◊ WHO THIS IS FOR ◊
fitness junkies looking for an authentic boxing experience that’s non-stop and pretty independent
WHAT YOU NEED
Water bottle, running shoes, hand wraps (can be purchased), boxing gloves (can be rented)
Studio K-O is founded on the principles of authentic boxing training. The classes provide a combination of on-the-bag boxing technique and intensive off-the-bag exercises to give the ultimate workout in strength, cardio, agility and power. With coaches and trainers who have actually seen the inside of a ring (some several times over) these next level, high-intensity workouts are coupled with no frills and an all-focus feel. The format of the classes are unlike anything else in Toronto with independent boxing drills at nearly 20 stations, requiring you to draw quickly from the memory bank on the basic 1-6 boxing punches. Prepare to get sweaty and get challenged, because Studio K-O undoubtedly stands up to its “authentic box fit” mantra.
Read on for the full article of Studio KO
There are two location in Toronto on King West and Queen East. We visited the King West location, so this article mostly references that studio, but we understand them to be very similar in amenities and experience. In the spring of 2019, the King West location moved from 788 King Street West where they shared space with Studio Lagree, to their now fully independent space a few doors down. They are literally steps away and it’s a much better situation with more space, more privacy, and more amenities. Studio K-O also has a handful of international locations in London (three) and coming soon to Germany!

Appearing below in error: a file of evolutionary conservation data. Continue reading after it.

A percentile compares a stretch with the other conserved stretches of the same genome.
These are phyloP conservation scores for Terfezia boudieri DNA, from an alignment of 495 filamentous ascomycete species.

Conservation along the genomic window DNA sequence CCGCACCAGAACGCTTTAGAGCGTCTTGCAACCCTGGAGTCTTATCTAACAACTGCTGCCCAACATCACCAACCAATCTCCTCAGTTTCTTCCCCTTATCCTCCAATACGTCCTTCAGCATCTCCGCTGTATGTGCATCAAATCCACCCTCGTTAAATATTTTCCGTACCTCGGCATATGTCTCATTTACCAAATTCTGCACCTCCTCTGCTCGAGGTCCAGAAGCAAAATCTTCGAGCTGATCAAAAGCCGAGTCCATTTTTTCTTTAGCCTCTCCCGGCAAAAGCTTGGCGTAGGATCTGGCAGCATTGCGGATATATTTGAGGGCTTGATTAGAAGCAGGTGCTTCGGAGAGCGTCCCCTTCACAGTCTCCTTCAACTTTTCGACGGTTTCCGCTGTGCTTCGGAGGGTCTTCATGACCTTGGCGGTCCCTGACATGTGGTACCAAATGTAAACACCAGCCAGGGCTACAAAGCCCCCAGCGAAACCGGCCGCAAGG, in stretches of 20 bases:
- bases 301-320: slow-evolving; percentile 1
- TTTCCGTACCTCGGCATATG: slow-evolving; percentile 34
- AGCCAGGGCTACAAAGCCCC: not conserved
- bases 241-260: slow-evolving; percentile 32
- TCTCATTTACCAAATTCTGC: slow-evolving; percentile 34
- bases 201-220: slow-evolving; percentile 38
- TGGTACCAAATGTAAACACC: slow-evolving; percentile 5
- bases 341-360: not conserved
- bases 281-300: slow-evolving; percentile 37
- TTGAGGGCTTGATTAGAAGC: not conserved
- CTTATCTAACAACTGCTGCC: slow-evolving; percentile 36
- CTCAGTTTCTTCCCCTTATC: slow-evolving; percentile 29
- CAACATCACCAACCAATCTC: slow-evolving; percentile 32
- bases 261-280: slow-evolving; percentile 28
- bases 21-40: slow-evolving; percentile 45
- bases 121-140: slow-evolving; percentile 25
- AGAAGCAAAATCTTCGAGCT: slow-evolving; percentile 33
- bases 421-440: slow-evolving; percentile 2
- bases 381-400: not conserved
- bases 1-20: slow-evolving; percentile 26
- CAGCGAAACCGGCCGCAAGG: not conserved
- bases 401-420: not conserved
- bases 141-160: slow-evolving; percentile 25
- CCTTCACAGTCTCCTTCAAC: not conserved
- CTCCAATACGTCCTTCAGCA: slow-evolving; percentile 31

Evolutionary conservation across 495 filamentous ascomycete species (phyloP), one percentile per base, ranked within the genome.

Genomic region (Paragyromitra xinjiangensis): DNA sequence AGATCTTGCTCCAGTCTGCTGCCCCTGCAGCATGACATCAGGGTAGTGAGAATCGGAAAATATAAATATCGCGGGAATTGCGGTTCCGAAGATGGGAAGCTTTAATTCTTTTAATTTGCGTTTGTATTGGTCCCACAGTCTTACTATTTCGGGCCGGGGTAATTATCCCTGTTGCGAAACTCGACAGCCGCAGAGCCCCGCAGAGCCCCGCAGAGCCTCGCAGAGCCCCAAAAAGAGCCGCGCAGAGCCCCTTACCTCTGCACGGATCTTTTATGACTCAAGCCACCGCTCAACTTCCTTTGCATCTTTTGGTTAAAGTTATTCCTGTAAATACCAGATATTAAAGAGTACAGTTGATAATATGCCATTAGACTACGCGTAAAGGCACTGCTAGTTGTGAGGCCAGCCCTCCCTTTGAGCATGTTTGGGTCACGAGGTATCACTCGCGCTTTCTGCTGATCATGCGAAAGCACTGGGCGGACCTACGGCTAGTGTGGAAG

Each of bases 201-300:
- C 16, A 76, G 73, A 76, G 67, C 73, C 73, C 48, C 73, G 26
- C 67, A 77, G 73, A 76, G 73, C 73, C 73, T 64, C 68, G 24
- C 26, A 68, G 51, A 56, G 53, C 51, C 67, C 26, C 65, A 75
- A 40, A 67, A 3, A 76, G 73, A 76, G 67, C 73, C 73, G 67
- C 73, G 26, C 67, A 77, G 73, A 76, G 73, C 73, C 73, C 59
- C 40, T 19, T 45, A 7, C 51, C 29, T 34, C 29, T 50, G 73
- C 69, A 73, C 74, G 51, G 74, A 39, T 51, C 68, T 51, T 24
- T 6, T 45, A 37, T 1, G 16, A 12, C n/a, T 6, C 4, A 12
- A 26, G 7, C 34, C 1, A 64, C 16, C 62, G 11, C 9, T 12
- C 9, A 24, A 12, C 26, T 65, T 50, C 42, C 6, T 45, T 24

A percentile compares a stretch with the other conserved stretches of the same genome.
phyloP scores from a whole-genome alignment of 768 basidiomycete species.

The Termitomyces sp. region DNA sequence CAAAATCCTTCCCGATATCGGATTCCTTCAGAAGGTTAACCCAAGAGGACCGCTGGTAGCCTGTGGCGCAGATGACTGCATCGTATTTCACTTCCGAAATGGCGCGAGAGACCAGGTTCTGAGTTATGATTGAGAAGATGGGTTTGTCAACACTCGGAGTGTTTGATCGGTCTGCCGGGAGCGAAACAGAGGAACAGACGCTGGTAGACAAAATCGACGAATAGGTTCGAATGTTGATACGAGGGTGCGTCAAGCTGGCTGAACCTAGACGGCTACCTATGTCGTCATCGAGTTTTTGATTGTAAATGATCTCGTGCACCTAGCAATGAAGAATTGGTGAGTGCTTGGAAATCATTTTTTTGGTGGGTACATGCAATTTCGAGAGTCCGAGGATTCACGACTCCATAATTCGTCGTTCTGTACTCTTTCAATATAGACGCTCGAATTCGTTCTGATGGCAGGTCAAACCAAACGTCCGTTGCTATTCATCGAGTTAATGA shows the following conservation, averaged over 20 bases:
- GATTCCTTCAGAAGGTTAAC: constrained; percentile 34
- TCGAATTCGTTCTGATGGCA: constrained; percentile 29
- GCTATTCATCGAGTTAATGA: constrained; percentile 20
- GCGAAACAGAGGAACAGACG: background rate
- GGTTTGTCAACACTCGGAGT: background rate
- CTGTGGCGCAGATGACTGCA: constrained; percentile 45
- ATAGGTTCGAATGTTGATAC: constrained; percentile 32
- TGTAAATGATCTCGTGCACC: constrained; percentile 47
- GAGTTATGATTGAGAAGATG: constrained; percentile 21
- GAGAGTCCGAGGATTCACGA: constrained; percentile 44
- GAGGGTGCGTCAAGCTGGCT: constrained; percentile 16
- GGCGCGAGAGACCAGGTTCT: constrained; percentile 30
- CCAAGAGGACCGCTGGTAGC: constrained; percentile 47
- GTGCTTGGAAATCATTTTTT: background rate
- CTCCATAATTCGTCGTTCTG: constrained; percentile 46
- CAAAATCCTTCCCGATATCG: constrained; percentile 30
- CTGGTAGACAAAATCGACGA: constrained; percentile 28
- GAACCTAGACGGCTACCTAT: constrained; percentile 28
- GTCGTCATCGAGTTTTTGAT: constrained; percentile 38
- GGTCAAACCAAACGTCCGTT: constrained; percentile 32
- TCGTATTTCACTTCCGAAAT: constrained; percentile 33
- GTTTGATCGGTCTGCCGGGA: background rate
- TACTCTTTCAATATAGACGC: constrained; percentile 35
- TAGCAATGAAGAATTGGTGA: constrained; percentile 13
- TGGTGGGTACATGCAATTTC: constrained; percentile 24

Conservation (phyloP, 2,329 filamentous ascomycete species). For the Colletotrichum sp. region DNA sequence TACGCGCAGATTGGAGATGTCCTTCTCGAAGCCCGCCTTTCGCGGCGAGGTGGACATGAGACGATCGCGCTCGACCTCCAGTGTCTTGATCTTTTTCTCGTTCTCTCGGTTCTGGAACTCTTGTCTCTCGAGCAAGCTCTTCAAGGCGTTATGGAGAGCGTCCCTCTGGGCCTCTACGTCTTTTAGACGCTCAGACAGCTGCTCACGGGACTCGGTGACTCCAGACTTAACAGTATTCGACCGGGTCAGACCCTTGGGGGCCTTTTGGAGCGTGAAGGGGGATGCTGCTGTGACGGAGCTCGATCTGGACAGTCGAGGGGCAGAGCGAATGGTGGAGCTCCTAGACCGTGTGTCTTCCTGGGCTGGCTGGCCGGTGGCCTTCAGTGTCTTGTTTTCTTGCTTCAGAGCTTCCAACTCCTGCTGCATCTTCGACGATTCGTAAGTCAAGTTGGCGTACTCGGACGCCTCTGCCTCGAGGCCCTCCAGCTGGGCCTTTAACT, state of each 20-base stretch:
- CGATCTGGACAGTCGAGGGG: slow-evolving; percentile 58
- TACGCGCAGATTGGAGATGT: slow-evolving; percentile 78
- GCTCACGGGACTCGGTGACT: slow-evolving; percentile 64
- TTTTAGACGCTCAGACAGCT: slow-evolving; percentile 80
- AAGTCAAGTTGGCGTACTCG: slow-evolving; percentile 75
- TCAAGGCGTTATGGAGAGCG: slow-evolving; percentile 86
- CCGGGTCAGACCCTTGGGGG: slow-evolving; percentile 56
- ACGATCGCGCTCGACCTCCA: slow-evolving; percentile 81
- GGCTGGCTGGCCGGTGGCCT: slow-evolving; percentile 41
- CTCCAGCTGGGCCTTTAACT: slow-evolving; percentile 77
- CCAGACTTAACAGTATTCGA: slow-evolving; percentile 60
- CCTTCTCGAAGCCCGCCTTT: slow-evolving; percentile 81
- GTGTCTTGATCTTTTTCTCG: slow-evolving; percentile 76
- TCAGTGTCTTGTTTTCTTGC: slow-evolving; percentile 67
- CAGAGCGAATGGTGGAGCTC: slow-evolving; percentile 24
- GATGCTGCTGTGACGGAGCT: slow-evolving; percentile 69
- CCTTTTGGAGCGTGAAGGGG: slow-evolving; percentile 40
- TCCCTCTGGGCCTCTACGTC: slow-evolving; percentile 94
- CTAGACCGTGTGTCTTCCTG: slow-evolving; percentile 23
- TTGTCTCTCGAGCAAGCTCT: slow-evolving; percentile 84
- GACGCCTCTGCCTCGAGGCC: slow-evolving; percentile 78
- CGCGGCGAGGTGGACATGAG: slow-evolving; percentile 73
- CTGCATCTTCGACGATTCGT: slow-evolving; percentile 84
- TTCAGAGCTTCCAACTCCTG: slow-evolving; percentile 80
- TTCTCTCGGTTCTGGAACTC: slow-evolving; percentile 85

Studio K-O offers two classes; Box-Fit and KOnditioning. Box-Fit is their most popular and heavily scheduled class and there’s a strong focus on continuous punching and speed rounds for intense cardio burn-out. A deeper dive into what this sweat-fest entails is below. Box-Fit can be found on the King West schedule every weekday from as early as 6:00am to as late as 7:30pm, and on the weekends from 9:00am to mid-afternoon. The Queen East schedule is slightly leaner, particularly on Fridays and on weekends. KOnditioning is a 50-minute interval cardiovascular/strength training class, with boxing inspired conditioning exercises to give you a full body workout. It uses free weights and slam balls, and wraps/gloves are not required. This class is only offered at the King West location ~2/week so hunt it down here.
To book classes, ya gotta do it all online through mindbody. It’s ideal to arrive 15-20 minutes prior to your first class and they’re pretty strict on this. First timers aren’t permitted in the room at all if they haven’t come early, so they can provide a technique tutorial before class. They also don’t let anyone into the room after a 5 minute grace period. If you’re on the waitlist for the class you should be ready to go as if you were signed up for the class. If, at the 5 minute mark, a registered class participant has not shown up, you can join the class.
Studio K-O DOES accept ClassPass however all ClassPass reservations and cancellations are made through ClassPass as a third party booking system. Studio KO can’t change or alter a ClassPass reservation and any issues regarding a ClassPass booking has to be addressed directly with them.
Prices at Studio K-O are comparable to other boxing studios in Toronto, at $27 for a drop-in and cheaper if you buy class passes. That’s the same as Bolo Inc. and a bit cheaper than Big Hit at $30 for a drop-in. Wraps and gloves are given for the first class only, and then they’re available to rent for $3 for gloves or $5 for wraps/gloves. We strongly recommend to bring your own gloves and wraps cuz they can’t guarantee they’ll be odour free which is a bit eww. Studio K-O also offers private classes and is priced by 1-2 ppl ($100), 3-4 ppl ($150) or 5-12 ppl ($300).
- First Class: $17
- Drop-in: $27
- 5 Classes: $125 ($25/class)
- 10 Classes: $230 ($23/class)
- 20 Classes: $380 ($19/class)
- Intro package for $255 that includes 10 classes, gloves and wraps